Starr County, in the heart of Texas’s overwhelmingly Hispanic Rio Grande Valley, is a mostly rural region dotted with small towns. Residents of Rio Grande City, the county seat, buy their groceries at a single H-E-B supermarket. People either gather at church or in their backyards for carne asada, according to the person familiar with the situation involving Herrera. Since a Panda Express opened recently, this person added, it has been “all the rage.”

While people in Starr County tend to vote for Democrats up and down the ticket, many are socially conservative, particularly when it comes to abortion. The region is saturated with staunch Catholics who still raise an eyebrow to discuss who got pregnant “out of wedlock,” said the person familiar with the situation.

Few details are publicly known about Herrera, the 26-year-old woman at the center of an incident that has drawn national attention. She was released from police custody after mobilization efforts helmed by abortion rights groups led by women of color.

Her husband, Ismael Herrera, filed a divorce petition on April 7, the same day as her arrest, according to court documents. They married in 2015, when she was 19 years old, and stopped living together on or about Jan. 1, according to the records. The separation occurred less than a week before the “self-induced abortion” described in her indictment. The couple have two sons, according to the records.

The lawyer who filed the petition, Judith Solis, did not a respond to requests for comment. Solis is one of five prosecutors who works in the Starr County district attorney’s office.

Court officials referred questions about which prosecutor presented Herrera’s case to the grand jury to Ramirez. He could not be immediately reached Wednesday morning. But lawyers say prosecutors in that office are allowed to practice civil litigation.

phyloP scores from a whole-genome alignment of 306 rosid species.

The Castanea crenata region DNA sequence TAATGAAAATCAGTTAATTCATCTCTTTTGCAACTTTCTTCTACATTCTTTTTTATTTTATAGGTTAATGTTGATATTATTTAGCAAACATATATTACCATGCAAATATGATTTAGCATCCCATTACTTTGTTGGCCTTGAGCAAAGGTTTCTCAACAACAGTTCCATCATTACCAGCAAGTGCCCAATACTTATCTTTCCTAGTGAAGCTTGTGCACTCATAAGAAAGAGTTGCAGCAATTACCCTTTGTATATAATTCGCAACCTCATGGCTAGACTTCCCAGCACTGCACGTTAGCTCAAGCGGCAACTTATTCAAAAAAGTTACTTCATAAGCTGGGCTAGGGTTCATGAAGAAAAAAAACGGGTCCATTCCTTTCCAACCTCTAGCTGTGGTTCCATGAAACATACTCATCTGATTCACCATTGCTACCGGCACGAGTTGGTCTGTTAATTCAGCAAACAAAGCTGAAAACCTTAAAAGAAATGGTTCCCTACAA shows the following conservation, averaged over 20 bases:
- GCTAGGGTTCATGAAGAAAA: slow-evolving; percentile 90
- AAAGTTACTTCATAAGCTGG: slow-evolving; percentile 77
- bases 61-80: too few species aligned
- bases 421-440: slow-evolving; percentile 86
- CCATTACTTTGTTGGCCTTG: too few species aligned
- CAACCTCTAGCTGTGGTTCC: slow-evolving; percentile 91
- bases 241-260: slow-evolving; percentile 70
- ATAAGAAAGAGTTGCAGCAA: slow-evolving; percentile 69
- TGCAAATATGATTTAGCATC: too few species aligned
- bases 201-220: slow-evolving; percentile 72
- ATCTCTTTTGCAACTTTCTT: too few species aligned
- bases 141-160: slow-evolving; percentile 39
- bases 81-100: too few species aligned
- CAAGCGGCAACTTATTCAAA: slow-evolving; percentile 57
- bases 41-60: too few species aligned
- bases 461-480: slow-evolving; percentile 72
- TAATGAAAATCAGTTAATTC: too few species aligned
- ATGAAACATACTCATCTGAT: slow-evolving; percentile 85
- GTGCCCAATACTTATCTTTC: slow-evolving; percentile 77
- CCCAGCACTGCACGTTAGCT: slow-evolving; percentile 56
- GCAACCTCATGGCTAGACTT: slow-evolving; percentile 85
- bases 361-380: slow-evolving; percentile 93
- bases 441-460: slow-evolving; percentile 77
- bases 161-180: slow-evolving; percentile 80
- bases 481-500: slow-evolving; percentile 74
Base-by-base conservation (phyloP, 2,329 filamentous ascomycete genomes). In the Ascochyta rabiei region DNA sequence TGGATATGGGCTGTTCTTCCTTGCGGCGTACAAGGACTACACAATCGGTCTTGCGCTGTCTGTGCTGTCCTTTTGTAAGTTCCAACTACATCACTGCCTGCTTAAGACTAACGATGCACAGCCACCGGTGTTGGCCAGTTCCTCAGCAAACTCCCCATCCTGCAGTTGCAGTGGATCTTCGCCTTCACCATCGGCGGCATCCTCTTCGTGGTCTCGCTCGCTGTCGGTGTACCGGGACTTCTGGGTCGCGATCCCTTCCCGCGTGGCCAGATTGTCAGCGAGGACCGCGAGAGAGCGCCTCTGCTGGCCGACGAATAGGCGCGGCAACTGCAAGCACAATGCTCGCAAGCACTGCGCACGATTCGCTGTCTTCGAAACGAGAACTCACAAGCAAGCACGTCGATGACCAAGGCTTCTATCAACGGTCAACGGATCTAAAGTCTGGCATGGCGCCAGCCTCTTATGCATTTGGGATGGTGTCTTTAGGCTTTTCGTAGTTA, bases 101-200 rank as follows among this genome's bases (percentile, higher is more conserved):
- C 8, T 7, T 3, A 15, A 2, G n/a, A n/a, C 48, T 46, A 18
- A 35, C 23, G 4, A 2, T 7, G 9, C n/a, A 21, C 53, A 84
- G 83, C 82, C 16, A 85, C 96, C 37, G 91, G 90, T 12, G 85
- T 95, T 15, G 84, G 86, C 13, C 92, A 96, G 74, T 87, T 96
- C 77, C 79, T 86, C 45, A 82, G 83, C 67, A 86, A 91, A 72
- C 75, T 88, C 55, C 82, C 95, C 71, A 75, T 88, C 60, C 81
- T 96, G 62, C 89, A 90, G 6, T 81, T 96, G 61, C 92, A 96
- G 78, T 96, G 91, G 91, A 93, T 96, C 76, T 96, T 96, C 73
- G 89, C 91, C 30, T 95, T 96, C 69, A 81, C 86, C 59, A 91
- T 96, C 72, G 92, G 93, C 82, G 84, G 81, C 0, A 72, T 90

Melisandra Mendoza, a lawyer who used to work in the district attorney’s office, said if Solis does not make Herrera’s arrest an issue in the divorce, there may not be conflicts of interest. However, she said she would not have taken the divorce case. “I probably would have walked away from this case,” she said.

Ismael Herrera also could not be reached by The Post. He spoke briefly in Spanish to a local television reporter on Monday, saying, “Listen right now, I have no words. ... It was a son. A boy.”

Ramirez, the 68-year-old district attorney, won the Democratic primary in 2020 and did not face a Republican challenger in the general election. Much of his campaign focused on child advocacy. On April 1, one week before Herrera’s arrest, his office posted a message on Facebook declaring April “Child Abuse Awareness & Prevention Month” in the 229th Judicial District.

The district attorney’s office chose to present this case to a grand jury to seek an indictment for murder.